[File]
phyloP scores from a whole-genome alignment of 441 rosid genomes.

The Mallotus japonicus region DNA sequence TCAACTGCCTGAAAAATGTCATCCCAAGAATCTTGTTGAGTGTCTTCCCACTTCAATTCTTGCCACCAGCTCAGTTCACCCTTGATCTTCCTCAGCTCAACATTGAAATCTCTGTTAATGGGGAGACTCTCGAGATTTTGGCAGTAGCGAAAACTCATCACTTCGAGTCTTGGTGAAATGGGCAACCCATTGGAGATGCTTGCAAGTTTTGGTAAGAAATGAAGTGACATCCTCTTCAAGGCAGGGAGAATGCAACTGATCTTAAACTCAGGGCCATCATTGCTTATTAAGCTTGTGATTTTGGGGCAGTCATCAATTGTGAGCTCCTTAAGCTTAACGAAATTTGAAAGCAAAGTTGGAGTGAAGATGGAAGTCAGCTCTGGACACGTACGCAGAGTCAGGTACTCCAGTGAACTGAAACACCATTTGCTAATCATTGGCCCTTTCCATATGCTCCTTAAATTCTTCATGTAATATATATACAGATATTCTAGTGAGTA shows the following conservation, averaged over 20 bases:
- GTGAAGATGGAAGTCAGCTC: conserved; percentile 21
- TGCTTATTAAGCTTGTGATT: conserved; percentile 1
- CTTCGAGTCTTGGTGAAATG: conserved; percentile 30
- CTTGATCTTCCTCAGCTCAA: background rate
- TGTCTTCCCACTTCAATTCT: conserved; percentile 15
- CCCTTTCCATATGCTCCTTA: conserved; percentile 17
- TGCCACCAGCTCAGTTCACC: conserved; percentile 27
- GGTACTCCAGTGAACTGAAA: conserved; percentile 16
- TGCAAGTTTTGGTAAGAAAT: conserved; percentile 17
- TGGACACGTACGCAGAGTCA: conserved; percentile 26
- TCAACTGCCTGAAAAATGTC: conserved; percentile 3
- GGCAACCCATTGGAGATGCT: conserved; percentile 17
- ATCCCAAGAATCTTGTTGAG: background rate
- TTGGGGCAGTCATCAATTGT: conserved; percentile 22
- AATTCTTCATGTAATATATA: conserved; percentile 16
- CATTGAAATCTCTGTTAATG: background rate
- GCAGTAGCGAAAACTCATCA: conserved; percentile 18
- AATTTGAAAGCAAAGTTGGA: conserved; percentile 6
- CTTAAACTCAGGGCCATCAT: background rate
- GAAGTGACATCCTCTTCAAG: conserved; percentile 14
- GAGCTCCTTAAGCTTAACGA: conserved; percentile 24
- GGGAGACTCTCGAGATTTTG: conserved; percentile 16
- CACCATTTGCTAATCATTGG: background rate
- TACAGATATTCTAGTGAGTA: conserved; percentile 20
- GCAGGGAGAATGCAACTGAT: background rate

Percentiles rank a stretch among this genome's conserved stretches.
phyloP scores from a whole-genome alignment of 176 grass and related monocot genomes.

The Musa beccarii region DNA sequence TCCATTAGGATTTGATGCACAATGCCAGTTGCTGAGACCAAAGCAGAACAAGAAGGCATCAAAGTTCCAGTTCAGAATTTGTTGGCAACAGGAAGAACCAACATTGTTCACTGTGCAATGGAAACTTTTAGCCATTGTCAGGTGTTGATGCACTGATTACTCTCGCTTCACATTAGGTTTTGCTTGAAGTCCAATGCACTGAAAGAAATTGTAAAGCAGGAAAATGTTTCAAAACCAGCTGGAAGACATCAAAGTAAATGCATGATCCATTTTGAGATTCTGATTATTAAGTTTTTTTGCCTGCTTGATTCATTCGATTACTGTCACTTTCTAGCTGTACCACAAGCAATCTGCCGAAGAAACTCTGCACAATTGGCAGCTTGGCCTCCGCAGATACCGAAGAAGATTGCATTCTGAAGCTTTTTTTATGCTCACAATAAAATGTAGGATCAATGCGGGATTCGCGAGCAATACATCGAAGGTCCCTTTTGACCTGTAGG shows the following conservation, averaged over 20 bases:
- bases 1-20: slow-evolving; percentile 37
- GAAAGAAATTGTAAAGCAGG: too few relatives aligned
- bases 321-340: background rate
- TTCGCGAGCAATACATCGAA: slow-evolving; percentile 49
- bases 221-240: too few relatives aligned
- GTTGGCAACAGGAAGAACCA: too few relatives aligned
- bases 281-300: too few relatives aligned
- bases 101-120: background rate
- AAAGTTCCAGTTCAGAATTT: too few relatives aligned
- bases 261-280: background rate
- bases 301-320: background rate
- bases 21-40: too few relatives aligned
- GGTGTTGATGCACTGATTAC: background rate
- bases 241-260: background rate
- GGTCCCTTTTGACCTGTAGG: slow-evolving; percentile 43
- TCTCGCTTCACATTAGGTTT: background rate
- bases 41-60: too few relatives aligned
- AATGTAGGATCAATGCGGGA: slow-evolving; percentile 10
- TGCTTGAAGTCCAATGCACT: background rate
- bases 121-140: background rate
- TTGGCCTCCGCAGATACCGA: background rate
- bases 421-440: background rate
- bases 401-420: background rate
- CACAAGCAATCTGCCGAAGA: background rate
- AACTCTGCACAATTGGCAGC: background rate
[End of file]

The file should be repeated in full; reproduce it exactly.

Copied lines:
phyloP scores from a whole-genome alignment of 441 rosid genomes.

The Mallotus japonicus region DNA sequence TCAACTGCCTGAAAAATGTCATCCCAAGAATCTTGTTGAGTGTCTTCCCACTTCAATTCTTGCCACCAGCTCAGTTCACCCTTGATCTTCCTCAGCTCAACATTGAAATCTCTGTTAATGGGGAGACTCTCGAGATTTTGGCAGTAGCGAAAACTCATCACTTCGAGTCTTGGTGAAATGGGCAACCCATTGGAGATGCTTGCAAGTTTTGGTAAGAAATGAAGTGACATCCTCTTCAAGGCAGGGAGAATGCAACTGATCTTAAACTCAGGGCCATCATTGCTTATTAAGCTTGTGATTTTGGGGCAGTCATCAATTGTGAGCTCCTTAAGCTTAACGAAATTTGAAAGCAAAGTTGGAGTGAAGATGGAAGTCAGCTCTGGACACGTACGCAGAGTCAGGTACTCCAGTGAACTGAAACACCATTTGCTAATCATTGGCCCTTTCCATATGCTCCTTAAATTCTTCATGTAATATATATACAGATATTCTAGTGAGTA shows the following conservation, averaged over 20 bases:
- GTGAAGATGGAAGTCAGCTC: conserved; percentile 21
- TGCTTATTAAGCTTGTGATT: conserved; percentile 1
- CTTCGAGTCTTGGTGAAATG: conserved; percentile 30
- CTTGATCTTCCTCAGCTCAA: background rate
- TGTCTTCCCACTTCAATTCT: conserved; percentile 15
- CCCTTTCCATATGCTCCTTA: conserved; percentile 17
- TGCCACCAGCTCAGTTCACC: conserved; percentile 27
- GGTACTCCAGTGAACTGAAA: conserved; percentile 16
- TGCAAGTTTTGGTAAGAAAT: conserved; percentile 17
- TGGACACGTACGCAGAGTCA: conserved; percentile 26
- TCAACTGCCTGAAAAATGTC: conserved; percentile 3
- GGCAACCCATTGGAGATGCT: conserved; percentile 17
- ATCCCAAGAATCTTGTTGAG: background rate
- TTGGGGCAGTCATCAATTGT: conserved; percentile 22
- AATTCTTCATGTAATATATA: conserved; percentile 16
- CATTGAAATCTCTGTTAATG: background rate
- GCAGTAGCGAAAACTCATCA: conserved; percentile 18
- AATTTGAAAGCAAAGTTGGA: conserved; percentile 6
- CTTAAACTCAGGGCCATCAT: background rate
- GAAGTGACATCCTCTTCAAG: conserved; percentile 14
- GAGCTCCTTAAGCTTAACGA: conserved; percentile 24
- GGGAGACTCTCGAGATTTTG: conserved; percentile 16
- CACCATTTGCTAATCATTGG: background rate
- TACAGATATTCTAGTGAGTA: conserved; percentile 20
- GCAGGGAGAATGCAACTGAT: background rate

Percentiles rank a stretch among this genome's conserved stretches.
phyloP scores from a whole-genome alignment of 176 grass and related monocot genomes.

The Musa beccarii region DNA sequence TCCATTAGGATTTGATGCACAATGCCAGTTGCTGAGACCAAAGCAGAACAAGAAGGCATCAAAGTTCCAGTTCAGAATTTGTTGGCAACAGGAAGAACCAACATTGTTCACTGTGCAATGGAAACTTTTAGCCATTGTCAGGTGTTGATGCACTGATTACTCTCGCTTCACATTAGGTTTTGCTTGAAGTCCAATGCACTGAAAGAAATTGTAAAGCAGGAAAATGTTTCAAAACCAGCTGGAAGACATCAAAGTAAATGCATGATCCATTTTGAGATTCTGATTATTAAGTTTTTTTGCCTGCTTGATTCATTCGATTACTGTCACTTTCTAGCTGTACCACAAGCAATCTGCCGAAGAAACTCTGCACAATTGGCAGCTTGGCCTCCGCAGATACCGAAGAAGATTGCATTCTGAAGCTTTTTTTATGCTCACAATAAAATGTAGGATCAATGCGGGATTCGCGAGCAATACATCGAAGGTCCCTTTTGACCTGTAGG shows the following conservation, averaged over 20 bases:
- bases 1-20: slow-evolving; percentile 37
- GAAAGAAATTGTAAAGCAGG: too few relatives aligned
- bases 321-340: background rate
- TTCGCGAGCAATACATCGAA: slow-evolving; percentile 49
- bases 221-240: too few relatives aligned
- GTTGGCAACAGGAAGAACCA: too few relatives aligned
- bases 281-300: too few relatives aligned
- bases 101-120: background rate
- AAAGTTCCAGTTCAGAATTT: too few relatives aligned
- bases 261-280: background rate
- bases 301-320: background rate
- bases 21-40: too few relatives aligned
- GGTGTTGATGCACTGATTAC: background rate
- bases 241-260: background rate
- GGTCCCTTTTGACCTGTAGG: slow-evolving; percentile 43
- TCTCGCTTCACATTAGGTTT: background rate
- bases 41-60: too few relatives aligned
- AATGTAGGATCAATGCGGGA: slow-evolving; percentile 10
- TGCTTGAAGTCCAATGCACT: background rate
- bases 121-140: background rate
- TTGGCCTCCGCAGATACCGA: background rate
- bases 421-440: background rate
- bases 401-420: background rate
- CACAAGCAATCTGCCGAAGA: background rate
- AACTCTGCACAATTGGCAGC: background rate